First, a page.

Mise en garde

Now, you'll have to understand that most of those aren't basic strategies and you might need some practices to make it efficient. I myself find it somehow hard to concretise the theory, but I've come to great success with some of those strategies (especialy the "killing key units" one).

Comming up next : how to prevent Psychological Warfare. :lol:
 

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The other Kind of Fluff
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MindRaked...you're on the verge of becoming respectable...stop it!!;)

Bluffing:
On a similiar note, the defiler kind of comes with a built-in bluff tactic. I can't tell you how many times a player has over-extended themselves to kill my defiler, merely because it's big and has a battle cannon.

Most players also forget that the defiler has decent (not great) c.c. abilities, and will often throw a unit at it in hopes of getting a cheap kill, only to realize that they have a monstrous creature with a fairly respectable strength- oops!!

Concealment:
Another means of psychological warfare would be to create an army of nothing but the same thing. Boring and run-of-the-mill...right? Still, having an homogenous army both prevents single high-point models from being lost, and more importantly, it reduces your opponent's ability to gauge your army for weaknessess- i.e., weakness, that is, in regards to priority targets. This functions in a rather similiar way to an army that utilizes all high-threat models, but in reverse. Don't give your opponent's any single thing worth taking out. Homogenous troop builds tend to be underestimated until the last minute. Inexperienced players sometimes don't respect, for example 7 infiltrating plague marine squads w/ power fists, because they are both slow and not particularily known for being amazing in c.c.. As well, most players underestimate the strength bonus given by the MoN. They say, "D.G. looks ok, but nothing special." This illusion is one of the perks of playing D.G., because the army isn't often respected by most players, until they see it in action; then, suddenly, all of their guns are shifted down a notch, and there are multiple plague squads reigning down on them.
 

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Librarian from Hell
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You made a thread on this:) Good on you.

I have a thing for "the evil giggle". It starts when placing units during deployment.
When I pick a unit or model from my case, I look my opponent in the eyes, and start to smile wickedly. I then place the model with great care and use only slow motions, to enhance the "importantness" of the model.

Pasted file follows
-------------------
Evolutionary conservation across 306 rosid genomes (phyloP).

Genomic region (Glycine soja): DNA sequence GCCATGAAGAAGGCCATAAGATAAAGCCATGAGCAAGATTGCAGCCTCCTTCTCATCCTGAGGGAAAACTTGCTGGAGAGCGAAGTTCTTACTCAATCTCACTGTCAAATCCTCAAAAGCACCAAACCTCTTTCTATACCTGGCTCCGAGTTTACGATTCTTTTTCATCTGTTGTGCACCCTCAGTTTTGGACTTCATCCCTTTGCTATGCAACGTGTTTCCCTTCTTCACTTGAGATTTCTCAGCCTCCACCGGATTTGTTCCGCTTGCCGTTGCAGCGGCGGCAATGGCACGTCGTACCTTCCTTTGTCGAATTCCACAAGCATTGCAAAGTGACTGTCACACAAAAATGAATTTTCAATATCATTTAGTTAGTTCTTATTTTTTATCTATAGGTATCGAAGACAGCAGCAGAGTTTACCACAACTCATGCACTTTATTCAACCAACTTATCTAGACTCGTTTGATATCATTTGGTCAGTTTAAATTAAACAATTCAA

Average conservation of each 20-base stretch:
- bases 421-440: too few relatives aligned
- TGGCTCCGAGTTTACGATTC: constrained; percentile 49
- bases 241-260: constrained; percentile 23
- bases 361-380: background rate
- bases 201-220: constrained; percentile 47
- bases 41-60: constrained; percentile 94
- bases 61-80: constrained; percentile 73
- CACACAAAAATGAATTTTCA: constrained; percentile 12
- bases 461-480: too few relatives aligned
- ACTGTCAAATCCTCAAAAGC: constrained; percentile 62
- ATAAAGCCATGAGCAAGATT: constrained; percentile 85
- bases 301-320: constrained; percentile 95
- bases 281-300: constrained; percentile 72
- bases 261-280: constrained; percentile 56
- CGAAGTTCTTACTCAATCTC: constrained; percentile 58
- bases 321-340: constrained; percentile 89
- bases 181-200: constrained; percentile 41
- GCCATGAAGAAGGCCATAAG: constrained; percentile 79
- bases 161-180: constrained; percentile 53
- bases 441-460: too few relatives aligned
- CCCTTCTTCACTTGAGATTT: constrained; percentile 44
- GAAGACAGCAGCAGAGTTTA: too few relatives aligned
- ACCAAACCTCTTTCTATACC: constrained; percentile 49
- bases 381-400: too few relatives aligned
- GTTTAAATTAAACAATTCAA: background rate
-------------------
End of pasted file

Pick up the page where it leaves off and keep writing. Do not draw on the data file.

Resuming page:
He'll be a prime target for the enemy-guns. Or he'll scare them all away. Anyhow this makes my opponent focus on this very model to the verge of carelessness.
 

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I hate Ultramarines
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Alot of people i play focus more on taking out the "bigger" models rather than squads e.g. Daemon Prince. During a game the other day i was playing a Tau army. As my army advanced, they fired every shot at my DP(whatever could see it anyway). They didnt manage to kill it and during the next turn, my berserkers broke into their lines and slaughtered them.

I think a good way to put your opponant off is to keep quiet. Most people at my gaming club tend to shout alot and over exaggerate things. They are so used to playing very loud opponants (who probably give away their strategy by mistake), they won't have a clue what to do against a silent opponant. They'll start thinking you have a plan. This is the point that I usually find the person begins to attack the bigger models.

Anyway, good post. There are some helpful tips there :)
 

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Sometimes even body language can be used to fool your opponent.
I haven't played yet so this thread is VERY interesting for when I get playing (soon I hope)
but
moving around the board using hmm noises and closely examining and measuring by eye lines of attack etc can fool your opponent into thinking you will attack from one direction, then attack from another.
stand quietly in a thoughtful pose could distract players, they will be wondering what you are planning next
 

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I use bikers with a meltabomb for taking out landraiders - VERY effective. Especially with two squads - if you're good you can surroudn the transport to they can't disembark and kill the HQ inside. If the bikers wind up being charged and suffer from tank shock the meltabomb automatically hits. It might not destroy the tank - but it's still a free hit!

Respect the chaos biker. Respect!
 

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I love using the concealment tactic. As long as I don't plan on using the models in tournaments, I love just priming threatening models like terminators black, then painting a Daemon Prince all flashy. It takes a lot of fire away from my terminator unit, which does quite a bit more damage, and puts it on my 120 point Daemon Prince! Just using certain models is great, or leaving them entirely unpainted! Opponents tend to make units which you put a lot of effort into high priority targets, and simply letting them know that he has a Daemon Weapon that gives him twice as many attacks as the normal Lord, or allows no saves is awesome for intimidation!
 

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Spiky
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Discussion Starter · #10 ·
Some of you talked about out-game Psychological Warfare, such as noise and eye contact, but I remind you that this thread is about Tabletop Psychological Warfare. Whatever you do with your body outside of the table is your choice, but the whole point of this thread is limited to the 4 borders of the table.

There is some great addon to this thread up to now.
 

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One of the things I do is use the versitility of black legion against my opponent. One week I show up with 4 vechicles, the next none. Sometimes I'm 100% CC, others times all out shooting. Bring deamons or not, other marked troops or not. I find that I can keep people guessing when they play me. For instance there is a Tzeench player where I game, and when he uses that army, I know 80% of his list before he deploys.

I find that keeping them concerned with what I might or might not have from the get go is usualy a good way to start the PW, before using the main tactics has have already been explained.